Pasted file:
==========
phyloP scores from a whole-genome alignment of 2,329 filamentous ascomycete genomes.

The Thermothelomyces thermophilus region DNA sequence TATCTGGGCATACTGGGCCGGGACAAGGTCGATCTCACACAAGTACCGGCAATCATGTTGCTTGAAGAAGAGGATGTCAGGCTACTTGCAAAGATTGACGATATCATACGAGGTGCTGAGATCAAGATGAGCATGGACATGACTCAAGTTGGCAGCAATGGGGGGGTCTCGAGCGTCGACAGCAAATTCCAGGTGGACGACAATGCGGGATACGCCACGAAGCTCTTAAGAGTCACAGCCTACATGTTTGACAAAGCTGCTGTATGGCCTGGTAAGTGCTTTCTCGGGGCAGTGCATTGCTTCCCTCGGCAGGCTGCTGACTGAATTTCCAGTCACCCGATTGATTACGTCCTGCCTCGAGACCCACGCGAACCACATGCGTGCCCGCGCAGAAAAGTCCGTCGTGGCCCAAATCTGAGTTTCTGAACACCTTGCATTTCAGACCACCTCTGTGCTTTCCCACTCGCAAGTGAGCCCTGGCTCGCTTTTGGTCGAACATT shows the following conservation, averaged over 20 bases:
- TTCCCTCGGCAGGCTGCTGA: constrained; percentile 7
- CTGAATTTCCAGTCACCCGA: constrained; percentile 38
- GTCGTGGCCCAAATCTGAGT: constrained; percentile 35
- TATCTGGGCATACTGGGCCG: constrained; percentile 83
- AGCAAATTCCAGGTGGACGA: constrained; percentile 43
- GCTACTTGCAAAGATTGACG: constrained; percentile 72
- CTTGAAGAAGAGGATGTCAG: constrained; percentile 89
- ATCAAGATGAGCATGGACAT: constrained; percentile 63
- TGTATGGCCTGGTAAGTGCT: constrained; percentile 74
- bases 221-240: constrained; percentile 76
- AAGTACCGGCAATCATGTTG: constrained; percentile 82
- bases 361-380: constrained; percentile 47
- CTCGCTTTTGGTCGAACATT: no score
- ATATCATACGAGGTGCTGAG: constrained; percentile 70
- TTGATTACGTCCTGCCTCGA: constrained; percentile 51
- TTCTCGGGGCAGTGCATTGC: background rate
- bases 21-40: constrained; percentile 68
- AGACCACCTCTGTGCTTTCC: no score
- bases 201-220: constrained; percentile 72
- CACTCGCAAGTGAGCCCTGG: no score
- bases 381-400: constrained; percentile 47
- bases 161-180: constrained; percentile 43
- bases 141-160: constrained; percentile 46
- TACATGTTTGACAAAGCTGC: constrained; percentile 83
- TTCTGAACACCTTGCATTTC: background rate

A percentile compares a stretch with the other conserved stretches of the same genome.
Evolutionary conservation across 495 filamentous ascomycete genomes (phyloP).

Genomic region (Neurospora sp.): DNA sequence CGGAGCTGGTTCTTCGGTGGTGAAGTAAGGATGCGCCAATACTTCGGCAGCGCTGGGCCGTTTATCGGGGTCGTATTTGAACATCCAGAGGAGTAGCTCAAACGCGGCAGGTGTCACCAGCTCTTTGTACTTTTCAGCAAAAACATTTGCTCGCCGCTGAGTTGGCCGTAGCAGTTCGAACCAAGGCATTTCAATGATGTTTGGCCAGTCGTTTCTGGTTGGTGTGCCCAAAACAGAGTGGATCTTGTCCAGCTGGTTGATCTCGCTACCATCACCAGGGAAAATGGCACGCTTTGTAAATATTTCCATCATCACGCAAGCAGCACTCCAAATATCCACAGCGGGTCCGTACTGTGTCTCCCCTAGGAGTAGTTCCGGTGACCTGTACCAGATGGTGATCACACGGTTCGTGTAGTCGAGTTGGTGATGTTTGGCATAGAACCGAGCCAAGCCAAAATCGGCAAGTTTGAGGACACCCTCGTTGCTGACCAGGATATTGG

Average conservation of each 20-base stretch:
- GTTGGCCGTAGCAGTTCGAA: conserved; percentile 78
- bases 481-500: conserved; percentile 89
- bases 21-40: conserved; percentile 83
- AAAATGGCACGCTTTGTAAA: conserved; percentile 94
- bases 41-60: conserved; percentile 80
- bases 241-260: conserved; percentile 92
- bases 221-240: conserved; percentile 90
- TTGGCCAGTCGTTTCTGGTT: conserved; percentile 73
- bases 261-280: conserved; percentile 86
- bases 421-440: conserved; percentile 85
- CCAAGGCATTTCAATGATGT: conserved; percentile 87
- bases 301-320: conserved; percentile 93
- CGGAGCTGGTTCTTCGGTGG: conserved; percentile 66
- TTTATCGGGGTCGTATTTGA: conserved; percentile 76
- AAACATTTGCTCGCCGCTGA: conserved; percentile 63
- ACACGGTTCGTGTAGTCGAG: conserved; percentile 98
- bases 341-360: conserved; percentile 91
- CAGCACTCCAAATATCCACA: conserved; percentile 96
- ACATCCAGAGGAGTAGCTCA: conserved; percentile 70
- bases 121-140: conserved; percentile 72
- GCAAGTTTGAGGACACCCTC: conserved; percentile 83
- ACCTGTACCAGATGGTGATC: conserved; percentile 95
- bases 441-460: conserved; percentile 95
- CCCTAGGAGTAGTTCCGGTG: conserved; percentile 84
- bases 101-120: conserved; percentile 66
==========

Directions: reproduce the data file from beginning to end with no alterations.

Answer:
phyloP scores from a whole-genome alignment of 2,329 filamentous ascomycete genomes.

The Thermothelomyces thermophilus region DNA sequence TATCTGGGCATACTGGGCCGGGACAAGGTCGATCTCACACAAGTACCGGCAATCATGTTGCTTGAAGAAGAGGATGTCAGGCTACTTGCAAAGATTGACGATATCATACGAGGTGCTGAGATCAAGATGAGCATGGACATGACTCAAGTTGGCAGCAATGGGGGGGTCTCGAGCGTCGACAGCAAATTCCAGGTGGACGACAATGCGGGATACGCCACGAAGCTCTTAAGAGTCACAGCCTACATGTTTGACAAAGCTGCTGTATGGCCTGGTAAGTGCTTTCTCGGGGCAGTGCATTGCTTCCCTCGGCAGGCTGCTGACTGAATTTCCAGTCACCCGATTGATTACGTCCTGCCTCGAGACCCACGCGAACCACATGCGTGCCCGCGCAGAAAAGTCCGTCGTGGCCCAAATCTGAGTTTCTGAACACCTTGCATTTCAGACCACCTCTGTGCTTTCCCACTCGCAAGTGAGCCCTGGCTCGCTTTTGGTCGAACATT shows the following conservation, averaged over 20 bases:
- TTCCCTCGGCAGGCTGCTGA: constrained; percentile 7
- CTGAATTTCCAGTCACCCGA: constrained; percentile 38
- GTCGTGGCCCAAATCTGAGT: constrained; percentile 35
- TATCTGGGCATACTGGGCCG: constrained; percentile 83
- AGCAAATTCCAGGTGGACGA: constrained; percentile 43
- GCTACTTGCAAAGATTGACG: constrained; percentile 72
- CTTGAAGAAGAGGATGTCAG: constrained; percentile 89
- ATCAAGATGAGCATGGACAT: constrained; percentile 63
- TGTATGGCCTGGTAAGTGCT: constrained; percentile 74
- bases 221-240: constrained; percentile 76
- AAGTACCGGCAATCATGTTG: constrained; percentile 82
- bases 361-380: constrained; percentile 47
- CTCGCTTTTGGTCGAACATT: no score
- ATATCATACGAGGTGCTGAG: constrained; percentile 70
- TTGATTACGTCCTGCCTCGA: constrained; percentile 51
- TTCTCGGGGCAGTGCATTGC: background rate
- bases 21-40: constrained; percentile 68
- AGACCACCTCTGTGCTTTCC: no score
- bases 201-220: constrained; percentile 72
- CACTCGCAAGTGAGCCCTGG: no score
- bases 381-400: constrained; percentile 47
- bases 161-180: constrained; percentile 43
- bases 141-160: constrained; percentile 46
- TACATGTTTGACAAAGCTGC: constrained; percentile 83
- TTCTGAACACCTTGCATTTC: background rate

A percentile compares a stretch with the other conserved stretches of the same genome.
Evolutionary conservation across 495 filamentous ascomycete genomes (phyloP).

Genomic region (Neurospora sp.): DNA sequence CGGAGCTGGTTCTTCGGTGGTGAAGTAAGGATGCGCCAATACTTCGGCAGCGCTGGGCCGTTTATCGGGGTCGTATTTGAACATCCAGAGGAGTAGCTCAAACGCGGCAGGTGTCACCAGCTCTTTGTACTTTTCAGCAAAAACATTTGCTCGCCGCTGAGTTGGCCGTAGCAGTTCGAACCAAGGCATTTCAATGATGTTTGGCCAGTCGTTTCTGGTTGGTGTGCCCAAAACAGAGTGGATCTTGTCCAGCTGGTTGATCTCGCTACCATCACCAGGGAAAATGGCACGCTTTGTAAATATTTCCATCATCACGCAAGCAGCACTCCAAATATCCACAGCGGGTCCGTACTGTGTCTCCCCTAGGAGTAGTTCCGGTGACCTGTACCAGATGGTGATCACACGGTTCGTGTAGTCGAGTTGGTGATGTTTGGCATAGAACCGAGCCAAGCCAAAATCGGCAAGTTTGAGGACACCCTCGTTGCTGACCAGGATATTGG

Average conservation of each 20-base stretch:
- GTTGGCCGTAGCAGTTCGAA: conserved; percentile 78
- bases 481-500: conserved; percentile 89
- bases 21-40: conserved; percentile 83
- AAAATGGCACGCTTTGTAAA: conserved; percentile 94
- bases 41-60: conserved; percentile 80
- bases 241-260: conserved; percentile 92
- bases 221-240: conserved; percentile 90
- TTGGCCAGTCGTTTCTGGTT: conserved; percentile 73
- bases 261-280: conserved; percentile 86
- bases 421-440: conserved; percentile 85
- CCAAGGCATTTCAATGATGT: conserved; percentile 87
- bases 301-320: conserved; percentile 93
- CGGAGCTGGTTCTTCGGTGG: conserved; percentile 66
- TTTATCGGGGTCGTATTTGA: conserved; percentile 76
- AAACATTTGCTCGCCGCTGA: conserved; percentile 63
- ACACGGTTCGTGTAGTCGAG: conserved; percentile 98
- bases 341-360: conserved; percentile 91
- CAGCACTCCAAATATCCACA: conserved; percentile 96
- ACATCCAGAGGAGTAGCTCA: conserved; percentile 70
- bases 121-140: conserved; percentile 72
- GCAAGTTTGAGGACACCCTC: conserved; percentile 83
- ACCTGTACCAGATGGTGATC: conserved; percentile 95
- bases 441-460: conserved; percentile 95
- CCCTAGGAGTAGTTCCGGTG: conserved; percentile 84
- bases 101-120: conserved; percentile 66